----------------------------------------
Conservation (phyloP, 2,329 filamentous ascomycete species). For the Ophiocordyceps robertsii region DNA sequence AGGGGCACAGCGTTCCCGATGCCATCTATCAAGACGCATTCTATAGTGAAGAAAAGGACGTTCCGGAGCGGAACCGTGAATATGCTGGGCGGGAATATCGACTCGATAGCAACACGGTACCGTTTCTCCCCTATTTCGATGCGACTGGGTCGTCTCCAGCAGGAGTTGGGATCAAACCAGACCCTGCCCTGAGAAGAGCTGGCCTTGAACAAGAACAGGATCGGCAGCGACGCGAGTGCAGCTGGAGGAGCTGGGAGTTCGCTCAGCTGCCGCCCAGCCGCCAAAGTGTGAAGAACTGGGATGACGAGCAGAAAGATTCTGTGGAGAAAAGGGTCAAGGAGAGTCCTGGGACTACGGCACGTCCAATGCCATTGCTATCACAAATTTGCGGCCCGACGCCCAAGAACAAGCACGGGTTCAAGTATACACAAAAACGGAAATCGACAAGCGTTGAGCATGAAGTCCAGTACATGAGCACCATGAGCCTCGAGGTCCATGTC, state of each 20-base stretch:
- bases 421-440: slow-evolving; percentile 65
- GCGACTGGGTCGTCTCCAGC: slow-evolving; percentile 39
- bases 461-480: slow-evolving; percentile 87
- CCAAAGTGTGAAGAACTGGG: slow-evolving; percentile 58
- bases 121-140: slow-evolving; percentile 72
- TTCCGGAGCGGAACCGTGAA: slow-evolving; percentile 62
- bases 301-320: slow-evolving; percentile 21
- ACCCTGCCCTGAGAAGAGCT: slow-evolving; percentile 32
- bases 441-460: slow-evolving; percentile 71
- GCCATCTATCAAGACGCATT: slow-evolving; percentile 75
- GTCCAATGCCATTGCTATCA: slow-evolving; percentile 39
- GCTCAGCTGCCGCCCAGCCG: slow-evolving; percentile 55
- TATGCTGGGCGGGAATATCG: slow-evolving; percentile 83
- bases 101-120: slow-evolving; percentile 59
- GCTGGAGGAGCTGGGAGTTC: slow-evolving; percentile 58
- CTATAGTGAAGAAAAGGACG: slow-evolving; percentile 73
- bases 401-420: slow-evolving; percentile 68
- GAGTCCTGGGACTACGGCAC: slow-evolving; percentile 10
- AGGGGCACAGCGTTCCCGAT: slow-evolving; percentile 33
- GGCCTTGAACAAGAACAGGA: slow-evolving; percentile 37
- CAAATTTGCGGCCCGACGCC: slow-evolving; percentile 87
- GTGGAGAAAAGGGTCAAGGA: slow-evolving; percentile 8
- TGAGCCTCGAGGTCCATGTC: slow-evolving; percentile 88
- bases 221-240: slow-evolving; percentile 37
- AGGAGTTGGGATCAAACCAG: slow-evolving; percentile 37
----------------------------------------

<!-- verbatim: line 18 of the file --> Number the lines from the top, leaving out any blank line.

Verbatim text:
- bases 401-420: slow-evolving; percentile 68